As a way to optimize and save time creating projects, with Asana's CSV importer, or if you have a process that you use frequently, you can turn the project into a template for everyone in your Organization.
If we visualize a pyramid, tasks would be one step below tasks; they are the ones that divide projects into executable actions. Tasks can be to-dos, requests, reminders, or ideas. Every good task should answer the question: Who does what and when? So be sure to add a responsible person, a task description, and a due date.
What can sometimes happen? If you have a task relevant to more than one project within your company, easily add that same task to several projects, this way, the work will remain visible, and the collaborators will be up to date on all projects.
Subtasks are also a division of tasks into smaller parts. They help you to divide the task into different steps, each of which can be assigned to another person.
Since remote work was implemented and is here to stay, it is essential to have a clear vision of how your team's work relates to broader projects, initiatives, and goals. When we empower our team to know how their work contributes to broader initiatives, we're preparing them to do their best work, no matter where they're working.
This way, our team can better organize their projects and move forward on everyday project tasks in unison and in sync.
But the project management software features Asana offers don't stop there.
You can control who sees what information in Asana because permissions in Asana allow you to control what information is public or private, who can access tasks and projects, and if you are an Asana administrator, who is a member of your Organization. It doesn't matter if you are an individual contributor, a team leader, or an Asana administrator.
Briefly, we will show you the different permissions you can grant from your Role within the Organization.
Individual contributors working in Asana have complete control over whether their information is private or public to their Organization. Private means that something is shared with you and anyone you have added as a collaborator. You can check if a task is privately based on the banner at the top of the task.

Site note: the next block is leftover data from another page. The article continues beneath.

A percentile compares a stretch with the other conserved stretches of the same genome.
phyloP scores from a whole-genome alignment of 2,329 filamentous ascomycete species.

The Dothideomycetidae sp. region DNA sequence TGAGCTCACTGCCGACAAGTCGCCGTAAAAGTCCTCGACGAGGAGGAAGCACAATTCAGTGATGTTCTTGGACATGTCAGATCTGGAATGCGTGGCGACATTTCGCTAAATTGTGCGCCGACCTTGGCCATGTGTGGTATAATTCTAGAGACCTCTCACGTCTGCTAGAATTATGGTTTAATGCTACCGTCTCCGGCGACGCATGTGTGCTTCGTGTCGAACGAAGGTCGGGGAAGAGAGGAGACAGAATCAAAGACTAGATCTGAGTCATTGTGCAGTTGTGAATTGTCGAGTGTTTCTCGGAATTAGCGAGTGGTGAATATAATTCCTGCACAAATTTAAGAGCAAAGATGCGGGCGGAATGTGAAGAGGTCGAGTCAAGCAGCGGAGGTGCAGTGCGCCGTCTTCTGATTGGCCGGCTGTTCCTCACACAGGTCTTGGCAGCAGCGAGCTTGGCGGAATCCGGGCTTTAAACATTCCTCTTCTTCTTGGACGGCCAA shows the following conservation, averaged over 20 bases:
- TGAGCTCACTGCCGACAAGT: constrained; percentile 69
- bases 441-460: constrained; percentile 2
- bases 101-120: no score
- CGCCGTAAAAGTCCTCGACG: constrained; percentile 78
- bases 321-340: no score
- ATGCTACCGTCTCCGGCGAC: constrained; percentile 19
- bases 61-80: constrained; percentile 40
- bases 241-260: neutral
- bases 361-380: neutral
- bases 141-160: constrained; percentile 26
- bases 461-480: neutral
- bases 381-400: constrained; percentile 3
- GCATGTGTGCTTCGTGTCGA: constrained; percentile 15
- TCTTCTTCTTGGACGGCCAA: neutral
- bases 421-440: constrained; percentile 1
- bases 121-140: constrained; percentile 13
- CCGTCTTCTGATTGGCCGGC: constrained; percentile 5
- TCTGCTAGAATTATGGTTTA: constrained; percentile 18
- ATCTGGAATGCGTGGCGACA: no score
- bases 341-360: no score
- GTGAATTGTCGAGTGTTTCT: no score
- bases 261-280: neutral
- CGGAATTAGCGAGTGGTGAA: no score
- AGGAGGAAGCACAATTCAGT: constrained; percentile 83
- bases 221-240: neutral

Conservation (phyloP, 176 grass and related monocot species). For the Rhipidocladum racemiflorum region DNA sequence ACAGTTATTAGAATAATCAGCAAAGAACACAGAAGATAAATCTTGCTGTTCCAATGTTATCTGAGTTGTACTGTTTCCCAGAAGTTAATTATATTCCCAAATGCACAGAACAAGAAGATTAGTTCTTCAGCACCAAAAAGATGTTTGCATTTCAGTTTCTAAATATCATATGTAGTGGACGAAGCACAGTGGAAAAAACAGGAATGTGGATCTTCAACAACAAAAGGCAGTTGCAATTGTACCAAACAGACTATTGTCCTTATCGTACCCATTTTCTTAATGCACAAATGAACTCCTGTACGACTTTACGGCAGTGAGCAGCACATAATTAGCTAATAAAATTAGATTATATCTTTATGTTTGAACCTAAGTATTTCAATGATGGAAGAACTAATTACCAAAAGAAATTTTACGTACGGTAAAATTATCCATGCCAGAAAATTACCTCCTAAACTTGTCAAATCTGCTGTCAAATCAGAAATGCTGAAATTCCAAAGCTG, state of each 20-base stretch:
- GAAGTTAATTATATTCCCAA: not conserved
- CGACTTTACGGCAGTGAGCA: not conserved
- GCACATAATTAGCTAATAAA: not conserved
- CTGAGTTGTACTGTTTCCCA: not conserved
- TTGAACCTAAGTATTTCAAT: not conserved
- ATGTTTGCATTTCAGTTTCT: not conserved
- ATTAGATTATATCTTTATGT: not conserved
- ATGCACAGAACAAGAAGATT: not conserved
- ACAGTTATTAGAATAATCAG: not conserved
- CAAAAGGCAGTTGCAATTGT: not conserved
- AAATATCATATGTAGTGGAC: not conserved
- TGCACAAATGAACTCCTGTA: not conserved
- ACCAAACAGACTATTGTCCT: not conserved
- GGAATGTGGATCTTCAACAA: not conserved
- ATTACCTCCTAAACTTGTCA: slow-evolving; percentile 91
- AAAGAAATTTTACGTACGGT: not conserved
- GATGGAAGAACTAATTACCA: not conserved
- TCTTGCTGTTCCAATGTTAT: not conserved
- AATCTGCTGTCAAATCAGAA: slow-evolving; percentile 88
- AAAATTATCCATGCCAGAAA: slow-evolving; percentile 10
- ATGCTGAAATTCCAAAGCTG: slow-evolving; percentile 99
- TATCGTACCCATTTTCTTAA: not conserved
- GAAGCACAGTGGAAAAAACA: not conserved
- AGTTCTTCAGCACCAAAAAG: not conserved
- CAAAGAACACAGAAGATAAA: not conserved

Tasks created within a private project will only be visible to participants within the project. If you add a collaborator to a task within a private project, the collaborator will have access to that task and any of its subtasks but not to any of the other functions in the project.
On the other hand, you can set tasks as public, which means that everyone in your Organization or team has visibility into that work. Making work publicly accessible makes you feel more accountable to your team. You'll feel more empowered when you see how your work aligns with your team's objectives and company goals - it's the opposite of micromanagement.
Team leaders who create and manage projects place a lot of importance on knowing who has access to their information. Sometimes a good strategy is to keep a project public to avoid information silos that hinder high-impact work. But you also can keep the data among a select group of people. In these cases, you can set up your Asana projects as Private or comment-only.
Comment-only projects have a great hybrid approach. In a comment-only project, anyone has access to view the content, it would be similar to a public project, but they cannot make any changes to the tasks.
And finally, another of the "pains" that Asana combats. How much do you like to spend hours looking for a comment, a task, or a document?
Looking for that comment is lik